'Awards Chatter' Podcast — Anna Karina (French New Wave Legend)

The iconic actress, who was once Jean-Luc Godard's wife and muse, opens up about their rocky relationship (she attempted suicide), the possibility of one last cinematic reunion and much more.
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Anna Karina at the 2016 TCM Classic Film Festival

"Jean-Luc [Godard] was very difficult to live with," says the legendary French New Wave actress Anna Karina — who was married to the filmmaker from 1961 to 1965 and who starred in seven features and one short for him between 1960 and 1967 — as we sit down to record an episode of the 'Awards Chatter' podcast. "He would say, 'I'll come right back,' and then he would not come back for three weeks without giving you any news or leaving you a little bit of money. It's difficult to live for a long long time with somebody like that, even if you love him more than anybody else."

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Karina, who is now 75 and based in Paris, met with me in the midst of a rare trip to the U.S., where she was promoting Rialto Pictures' re-release of her 1964 collaboration with Godard Band of Outsiders and to attend a screening of it at the TCM Classic Film Festival. 55 years after moviegoers first fell in love with her, her voice is a little scratchier (thanks to years of smoking) and her face a little more lined (though she still leaves many, well, breathless), but she's still as cool and open as can be — and, as you can hear for yourself, her memories are as sharp as ever.

Born Hanne Karin Blarke Bayer in Solbjerg, Denmark, Karina had a miserable childhood — abandoned by her father, neglected by her mother and abused by her step-father. She found work as an extra in a number of Danish films, including one that went to Cannes, but eventually fled the country, with a small amount of money given to her by her grandfather, and went to Paris, where she knew not a soul. "When you're so young, you're not afraid," she says with a laugh. There, she fell into modeling (Coco Chanel suggested her new name) and appeared in a soap commercial that caught the eye of Godard, who was preparing his first film, 1959's Breathless. He offered her a small part in the film, but it required nudity, so she declined.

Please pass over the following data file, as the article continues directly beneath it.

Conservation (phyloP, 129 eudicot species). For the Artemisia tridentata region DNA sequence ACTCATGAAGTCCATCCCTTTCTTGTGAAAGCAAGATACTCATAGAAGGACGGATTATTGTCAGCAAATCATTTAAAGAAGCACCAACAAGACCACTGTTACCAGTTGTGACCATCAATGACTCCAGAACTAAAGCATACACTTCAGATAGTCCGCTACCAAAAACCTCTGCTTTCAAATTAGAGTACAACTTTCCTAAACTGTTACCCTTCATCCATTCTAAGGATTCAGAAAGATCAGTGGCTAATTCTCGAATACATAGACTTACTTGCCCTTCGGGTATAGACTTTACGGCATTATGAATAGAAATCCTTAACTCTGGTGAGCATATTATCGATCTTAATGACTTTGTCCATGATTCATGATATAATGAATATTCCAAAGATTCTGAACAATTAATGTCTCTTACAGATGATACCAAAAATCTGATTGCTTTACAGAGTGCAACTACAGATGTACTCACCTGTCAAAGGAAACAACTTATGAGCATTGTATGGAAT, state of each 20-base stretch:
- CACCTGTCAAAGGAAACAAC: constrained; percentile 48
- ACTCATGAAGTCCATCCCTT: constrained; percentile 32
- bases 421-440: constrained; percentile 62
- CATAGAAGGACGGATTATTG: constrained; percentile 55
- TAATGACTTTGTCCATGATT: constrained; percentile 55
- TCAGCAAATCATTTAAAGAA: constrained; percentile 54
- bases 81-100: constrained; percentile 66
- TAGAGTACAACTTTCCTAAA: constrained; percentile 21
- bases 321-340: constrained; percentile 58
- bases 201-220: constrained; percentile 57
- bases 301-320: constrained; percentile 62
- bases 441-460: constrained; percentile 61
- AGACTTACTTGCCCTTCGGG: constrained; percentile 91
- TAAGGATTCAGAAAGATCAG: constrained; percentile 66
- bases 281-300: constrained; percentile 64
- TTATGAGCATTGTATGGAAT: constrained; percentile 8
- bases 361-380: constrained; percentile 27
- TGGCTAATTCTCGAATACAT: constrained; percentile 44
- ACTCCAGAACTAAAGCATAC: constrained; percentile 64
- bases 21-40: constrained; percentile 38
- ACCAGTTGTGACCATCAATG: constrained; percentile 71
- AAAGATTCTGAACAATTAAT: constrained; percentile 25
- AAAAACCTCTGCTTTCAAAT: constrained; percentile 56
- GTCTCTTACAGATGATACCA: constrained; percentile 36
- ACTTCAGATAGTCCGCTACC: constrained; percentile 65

A few months later, she was approached by Godard again, this time to appear in a political film, The Little Soldier. She agreed, and during its making, despite having a boyfriend at the time, she was coaxed into a relationship with Godard, who is 10 years her senior. "I didn't know who I was anymore," she recalls. I was, like, hypnotized." While that film was held up by the censors, he put her in another, the musical comedy A Woman Is a Woman, which was her first to reach audiences — and for which she won the Berlin Film Festival's best actress prize. She became pregnant during the making of that movie, then made My Life to Live with Godard (her bob haircut became iconic) and then lost the baby, "a tragedy" that "really broke me into pieces" and led to "a kind of nervous breakdown" that prompted her to try to take her own life.

Upon her release from a mental hospital, Godard asked her to do Band of Outsiders, an instant classic — with iconic scenes like her and her costars running through the Louvre ("They were furious") and dancing the Madison (it later received an homage in Pulp Fiction) — which she says saved her life. After the film was completed, she and Godard separated, but continued to work together, on Pierrot le Fou (a personal favorite of hers), Alphaville (which subtextually addresses their relationship) and Made in USA, as well as the short The Oldest Profession. By this point their relationship was beyond repair and they parted ways.

Godard has gone on to direct many other films of varying quality ("not really my cup of tea," Karina confesses) and she has starred in films for a number of other major directors — Jacques Rivette on 1966’s The Nun, Luchino Visconti on 1967’s The Stranger, Volker Schlondorff on 1968’s Man on Horseback, George Cukor on 1969’s Justine, Tony Richardson on 1969’s Laughter in the Darker and Rainer Werner Fassbinder on 1976’s Chinese Roulette. But the two will always be remembered for their work together. David Thomson wrote in his Biographical Dictionary of Film, "Godard’s work with Karina is the peak of his art, where he attains a glimpse of emotion that illuminates its omission in the rest of his films." So, if he asked her to do one more, would she be up for it? "Why not?" she says. "Yeah, sure. But that won't happen because I'm the old story."

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